The hallmark speakers for the convention this week are: Arnold Schwarzenegger, John McCain, and Rudolph Giuliani. When contrasted with the Puritanical direction Bush has taken his party it seems rather disingenuous to trot out the most moderate stars of the right to saturate, to dilute Bush's wandering elitist blue blood Old Testament based half philosophy. We will listen to speeches from men who are pro-choice, against a constitutional amendment defining marriage, and fundamentally opposed to the political doublespeak Bush speaks fluently. It bothers me that the face of the party we will get on television is far from the policy faces that come out of the Oval Office. Maybe I'm a fool to let this bother me, it is politics as usual after all, from both sides, but still.
And so they will speak. And people will listen. It reminds of H.L. Mencken. The question for politicians is do they live up to their lofty rhetoric? Do they live in altruistic servitude for the people they suppose to represent? Do they live as they speak? And do they really have to as long as we continue to take them at their words rather than their deeds?
It’s why I prefer writers to speakers. Unlike public speech, writing is not a purely intellectual pursuit, at least not the type of writing and writers that grabs me by the balls. It is a visceral reenactment of a largely imagined tale, even when what’s being related actually happened. It is recollection and observation and sensation. In a language Bush would understand, writing, the kind that I am drawn to, is the big guns, the heavy artillery. And while rhetoric can take flight, can lift and elevate us to a higher degree, it only serves that purpose for me when the man and word exist together. Think Dr. King. Think Abraham Lincoln.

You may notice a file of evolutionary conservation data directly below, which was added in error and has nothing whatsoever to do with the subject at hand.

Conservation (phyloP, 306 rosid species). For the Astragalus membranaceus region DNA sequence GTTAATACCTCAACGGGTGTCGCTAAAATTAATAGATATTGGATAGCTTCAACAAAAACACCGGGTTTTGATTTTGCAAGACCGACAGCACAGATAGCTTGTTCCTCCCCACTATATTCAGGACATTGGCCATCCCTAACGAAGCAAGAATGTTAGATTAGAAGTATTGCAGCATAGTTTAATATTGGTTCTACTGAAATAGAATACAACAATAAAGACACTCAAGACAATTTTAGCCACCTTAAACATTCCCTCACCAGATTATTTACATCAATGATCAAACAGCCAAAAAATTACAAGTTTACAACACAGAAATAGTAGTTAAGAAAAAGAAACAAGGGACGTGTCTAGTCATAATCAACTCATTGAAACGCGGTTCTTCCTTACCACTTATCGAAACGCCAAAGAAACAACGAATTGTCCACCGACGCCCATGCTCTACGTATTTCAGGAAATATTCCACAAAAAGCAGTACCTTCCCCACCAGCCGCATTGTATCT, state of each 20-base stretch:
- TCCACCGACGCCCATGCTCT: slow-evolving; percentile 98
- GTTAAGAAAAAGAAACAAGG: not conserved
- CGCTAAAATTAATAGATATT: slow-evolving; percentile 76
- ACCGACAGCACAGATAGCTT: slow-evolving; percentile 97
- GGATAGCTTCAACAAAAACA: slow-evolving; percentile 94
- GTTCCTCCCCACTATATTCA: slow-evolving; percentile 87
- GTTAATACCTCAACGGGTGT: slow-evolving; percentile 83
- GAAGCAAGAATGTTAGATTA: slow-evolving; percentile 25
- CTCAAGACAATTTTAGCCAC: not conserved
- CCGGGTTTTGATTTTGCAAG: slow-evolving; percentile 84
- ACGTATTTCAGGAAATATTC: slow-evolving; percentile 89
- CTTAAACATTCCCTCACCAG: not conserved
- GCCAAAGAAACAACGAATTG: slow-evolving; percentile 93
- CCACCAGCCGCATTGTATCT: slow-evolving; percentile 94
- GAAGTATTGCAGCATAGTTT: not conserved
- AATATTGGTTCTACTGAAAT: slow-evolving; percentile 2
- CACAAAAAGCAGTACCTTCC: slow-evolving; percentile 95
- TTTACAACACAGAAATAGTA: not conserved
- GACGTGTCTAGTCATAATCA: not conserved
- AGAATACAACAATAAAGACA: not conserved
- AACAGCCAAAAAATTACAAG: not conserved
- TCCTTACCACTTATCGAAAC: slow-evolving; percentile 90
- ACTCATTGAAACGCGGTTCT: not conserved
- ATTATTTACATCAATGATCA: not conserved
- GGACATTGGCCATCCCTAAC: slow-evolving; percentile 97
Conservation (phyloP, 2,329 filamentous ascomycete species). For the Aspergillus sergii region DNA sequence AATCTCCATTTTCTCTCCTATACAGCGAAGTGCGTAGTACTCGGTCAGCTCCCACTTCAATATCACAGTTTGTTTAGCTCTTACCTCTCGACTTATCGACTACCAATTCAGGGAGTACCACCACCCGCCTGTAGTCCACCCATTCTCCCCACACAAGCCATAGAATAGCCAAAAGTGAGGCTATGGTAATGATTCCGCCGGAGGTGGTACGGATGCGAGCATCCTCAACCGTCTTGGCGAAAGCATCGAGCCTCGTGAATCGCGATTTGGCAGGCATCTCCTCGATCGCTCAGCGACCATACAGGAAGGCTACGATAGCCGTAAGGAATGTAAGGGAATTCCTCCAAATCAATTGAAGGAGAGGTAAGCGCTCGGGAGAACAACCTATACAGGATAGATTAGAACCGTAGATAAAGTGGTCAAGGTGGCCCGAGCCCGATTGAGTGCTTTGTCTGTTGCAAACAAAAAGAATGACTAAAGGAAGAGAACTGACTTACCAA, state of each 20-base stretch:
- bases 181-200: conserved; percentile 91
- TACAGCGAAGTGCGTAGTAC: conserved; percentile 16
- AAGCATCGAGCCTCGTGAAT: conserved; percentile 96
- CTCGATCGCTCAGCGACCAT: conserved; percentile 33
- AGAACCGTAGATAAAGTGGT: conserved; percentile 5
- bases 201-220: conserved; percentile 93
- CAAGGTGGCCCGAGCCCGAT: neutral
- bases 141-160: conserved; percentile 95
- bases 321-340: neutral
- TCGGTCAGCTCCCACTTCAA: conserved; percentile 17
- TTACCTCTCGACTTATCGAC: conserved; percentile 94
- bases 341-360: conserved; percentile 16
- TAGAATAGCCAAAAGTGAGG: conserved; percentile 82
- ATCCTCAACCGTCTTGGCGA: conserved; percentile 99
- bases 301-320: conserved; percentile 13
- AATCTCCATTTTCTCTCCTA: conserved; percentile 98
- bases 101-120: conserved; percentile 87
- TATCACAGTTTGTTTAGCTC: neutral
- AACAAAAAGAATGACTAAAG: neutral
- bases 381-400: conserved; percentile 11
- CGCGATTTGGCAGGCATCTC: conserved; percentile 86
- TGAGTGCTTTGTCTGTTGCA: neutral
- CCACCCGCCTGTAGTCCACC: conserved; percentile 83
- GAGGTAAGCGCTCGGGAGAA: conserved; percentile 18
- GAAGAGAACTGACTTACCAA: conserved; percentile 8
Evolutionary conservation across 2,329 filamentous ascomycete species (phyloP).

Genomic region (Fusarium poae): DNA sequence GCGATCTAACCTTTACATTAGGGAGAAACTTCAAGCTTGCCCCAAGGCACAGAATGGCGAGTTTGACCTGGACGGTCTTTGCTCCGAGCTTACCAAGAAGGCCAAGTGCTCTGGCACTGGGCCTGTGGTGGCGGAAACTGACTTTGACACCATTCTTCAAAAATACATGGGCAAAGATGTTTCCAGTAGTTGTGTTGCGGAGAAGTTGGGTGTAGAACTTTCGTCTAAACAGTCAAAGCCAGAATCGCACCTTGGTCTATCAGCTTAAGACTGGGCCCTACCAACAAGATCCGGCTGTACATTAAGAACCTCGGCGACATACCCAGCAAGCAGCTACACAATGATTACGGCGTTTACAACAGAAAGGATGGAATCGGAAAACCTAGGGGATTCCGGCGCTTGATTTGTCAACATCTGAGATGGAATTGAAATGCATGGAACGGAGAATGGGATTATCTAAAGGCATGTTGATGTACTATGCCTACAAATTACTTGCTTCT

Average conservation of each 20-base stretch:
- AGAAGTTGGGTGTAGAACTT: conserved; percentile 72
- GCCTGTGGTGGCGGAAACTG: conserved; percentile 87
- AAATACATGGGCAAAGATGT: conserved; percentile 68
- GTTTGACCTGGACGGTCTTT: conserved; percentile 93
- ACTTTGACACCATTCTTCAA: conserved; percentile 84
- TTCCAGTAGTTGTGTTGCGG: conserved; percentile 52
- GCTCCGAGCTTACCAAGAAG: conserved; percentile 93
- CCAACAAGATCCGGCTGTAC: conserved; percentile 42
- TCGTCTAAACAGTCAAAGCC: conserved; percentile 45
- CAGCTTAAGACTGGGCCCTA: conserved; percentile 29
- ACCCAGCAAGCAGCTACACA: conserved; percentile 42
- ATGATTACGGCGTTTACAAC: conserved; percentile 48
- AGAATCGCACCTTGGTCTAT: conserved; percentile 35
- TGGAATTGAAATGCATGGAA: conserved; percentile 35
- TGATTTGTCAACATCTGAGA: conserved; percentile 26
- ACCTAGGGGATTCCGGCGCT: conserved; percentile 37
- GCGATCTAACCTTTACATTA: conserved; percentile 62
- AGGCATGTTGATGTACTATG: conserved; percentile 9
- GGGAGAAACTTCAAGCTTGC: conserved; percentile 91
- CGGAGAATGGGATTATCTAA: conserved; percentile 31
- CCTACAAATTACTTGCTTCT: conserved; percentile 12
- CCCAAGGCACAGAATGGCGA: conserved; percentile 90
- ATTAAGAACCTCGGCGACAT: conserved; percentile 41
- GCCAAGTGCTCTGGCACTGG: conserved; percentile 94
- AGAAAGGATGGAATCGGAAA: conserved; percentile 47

Bush could only elevate me if his life mirrored his words, if there was truth and soul behind his proclamations. It’s like Mencken, another man who’s words rang hollow when held up to his life, wrote in one single declarative sentence, a force of words that perhaps is the guiding philosophy of our sitting President: “No one ever went broke underestimating the intelligence of the American public.”
And so, the Republican Brothers/Barnum & Bailey Circus is in town. The strings are put up, the stage is raised, the kabuki theater of speakers has been announced. If Bush would just be honest with his words, with his beliefs, perhaps an honest discussion could be held. If we, as citizens, would hold him accountable for his past actions, then maybe the man couldn’t hide behind comfy fitted slogans. But he will stand center ring, the spotlight and balloons and streamers and ribbons surrounding him, the ring of fire and the stunning acrobatic verbal display. The same circus, though more focused, more dogmatic, more pristinely in tune (like Disney World) than the one we watched in Boston a month ago. Platitude after platitude after platitude.
I guess, in the end, the only sane response to such scripted theater is to take the streets. I wish I had made it up there.